Understanding Jest Snapshots

Understanding Jest Snapshots

Jest, created by Facebook, is a testing framework for react that brings with it a powerful but mysterious tool; That is why it is sometimes feared, ignored or misused.

In this post, we will learn all of it, how to use it in our tests and increase confidence in our code.

A quick review of the tests

What we have developed may be the best and can work correctly when the user interacts with it as we expect, but what happens when not? How do we realise it? Or even when we need to refactor something, how do we make sure that our changes do not harm other parts of the application? Well, with tests.

If you are interested in knowing more about tests, ping me on Twitter at @taverasmisael and let me know.

To create tests, we need what is known as a Test framework, an Assertion library, and if we want to get fancy, a code coverage tool.

Test framework: is responsible for running our tests in a controlled environment, following a sequence and making sure that our assertions pass.

Assertion Library: This library is the one that assumes our code; it allows us to create lines like expect(true).toBe(true) giving us matchers. The matchers are functions that compare two values ​​and throw an error if they’re different from what we expected. Among the matchers that Jest brings are toBe, toEqual, toHaveLength and **toMatchSnapshot.**

*Interesting fact: The javascript console has a simple assertion tool. If we write console.assert(expected,“It’s not what I expected”), console will print as an error It’s not what I expectedif expected is false; otherwise it’ll do nothing. Test it.*

Jest is a framework created by Facebook that, unlike its predecessors, is an all-in-one with no configuration needed to start. It includes the test framework, the assertion library, even a coverage tool; But more relevant to us now; it introduced the concept of snapshot testing.

Snapshots, to simplify the tests

Una camara fotografica

The tests, as we explained, ensure that the value we expect is the same as the actual value produced by our code. These tests are easy to do when values ​​are simple, such as numbers, strings or booleans; but what happens when the data ​​is more complicated? What do we do when they are objects? What should we do if our state is a big object with many parts? What if we need to ensure that our component shows a particular structure?

Snapshots are captures of a specific moment or state in our application.

A common way to test the result of a Redux reducer is to make several checks on the different state values. Taking the example that we have a basic state with isLoading, error and data. We want to call the action DO_REQUEST to reset thedata to an empty array, error is a blank string andisLoading is true. The test might look something like:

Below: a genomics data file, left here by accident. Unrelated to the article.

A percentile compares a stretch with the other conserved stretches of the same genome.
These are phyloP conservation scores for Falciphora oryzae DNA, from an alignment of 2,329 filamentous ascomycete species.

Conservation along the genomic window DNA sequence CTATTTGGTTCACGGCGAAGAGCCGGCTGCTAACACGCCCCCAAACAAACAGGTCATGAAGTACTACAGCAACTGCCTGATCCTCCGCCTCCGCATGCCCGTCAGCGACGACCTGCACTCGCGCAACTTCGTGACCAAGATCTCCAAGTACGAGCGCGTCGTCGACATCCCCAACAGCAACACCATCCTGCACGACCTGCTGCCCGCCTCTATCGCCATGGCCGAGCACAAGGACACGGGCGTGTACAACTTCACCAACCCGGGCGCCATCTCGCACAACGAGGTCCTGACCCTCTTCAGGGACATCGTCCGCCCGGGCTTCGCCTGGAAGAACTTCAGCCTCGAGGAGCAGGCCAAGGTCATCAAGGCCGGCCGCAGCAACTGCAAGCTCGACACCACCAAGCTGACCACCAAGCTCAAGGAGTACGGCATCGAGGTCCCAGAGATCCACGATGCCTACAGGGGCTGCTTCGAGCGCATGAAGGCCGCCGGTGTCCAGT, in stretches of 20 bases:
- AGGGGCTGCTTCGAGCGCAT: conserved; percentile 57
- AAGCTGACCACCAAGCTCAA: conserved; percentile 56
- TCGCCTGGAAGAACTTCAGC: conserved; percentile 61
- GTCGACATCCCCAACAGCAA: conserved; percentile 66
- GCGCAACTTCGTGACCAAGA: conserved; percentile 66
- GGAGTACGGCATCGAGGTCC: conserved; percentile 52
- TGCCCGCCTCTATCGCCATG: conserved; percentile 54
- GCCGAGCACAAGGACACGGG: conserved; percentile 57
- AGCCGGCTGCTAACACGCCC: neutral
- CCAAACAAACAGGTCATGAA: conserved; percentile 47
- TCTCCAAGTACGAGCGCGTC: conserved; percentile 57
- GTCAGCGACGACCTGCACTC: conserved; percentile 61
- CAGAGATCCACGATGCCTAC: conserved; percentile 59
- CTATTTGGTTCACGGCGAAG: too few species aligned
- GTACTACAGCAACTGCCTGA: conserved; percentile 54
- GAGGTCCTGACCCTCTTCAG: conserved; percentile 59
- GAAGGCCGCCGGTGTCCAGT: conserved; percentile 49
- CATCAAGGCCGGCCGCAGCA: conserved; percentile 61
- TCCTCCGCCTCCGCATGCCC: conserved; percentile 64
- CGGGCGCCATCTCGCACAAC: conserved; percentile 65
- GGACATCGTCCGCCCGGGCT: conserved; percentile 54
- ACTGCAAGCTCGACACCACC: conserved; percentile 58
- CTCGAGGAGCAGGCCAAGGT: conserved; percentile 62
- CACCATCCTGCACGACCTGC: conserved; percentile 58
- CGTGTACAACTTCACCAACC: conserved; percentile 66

import reducer from "./reducer";

// Use `describe` to group similar tests
describe("REDUCER", () => {
  // The `it` blocks represent one test and although they can
  // have several expects it is recommended that you only have one
  // or that at least all the expects blocks are related, as in this case.
  it('should set the right state on "DO_REQUEST"', () => {
    const newState = reducer(undefined, { type: "DO_REQUEST" });

***Brief review of Redux: **The reduce function takes a state (in this case undefined to use the default) and an object with atype where we specify the operation to be performed in said state. The reduce function then returns a new state based on thetype that we specify.*

With this method, we have to remember each piece of state that is relevant and, due to the nature of JavaScript, we have to use two different matchers, toBe and toEqual.

Now let’s see the same test, with the same result but using snapshots.

import reduce from "./reducer";

describe("REDUCER", () => {
  it('should set the right state on "DO_REQUEST"', () => {
    const newState = reducer(undefined, { type: "DO_REQUEST" });
    // The `toMatchSnapshot` matcher does not receive any parameters
    // In the next section we will see why

More straightforward, concise, and I think we can appreciate the value it brings for more complex states right away. A state with more than three keys, or a component that renders a list, it’s just a snapshot, and that’s it.

Let’s look at the snapshots a little more in-depth.

The snapshot life cycle

When we create the snapshots we do it through a Jest matcher called toMatchSnapshot (there is a toMatchInlineSnapshot also, that does practically the same thing).

Using toMatchSnapshot

Every time you run our tests, Jest verify that there is a file of the same name as the one where the test is, but with the extension .snap inside the folder **snapshots**: (reduce.test.js -> __snapshots __ / reduce.test.js.snap)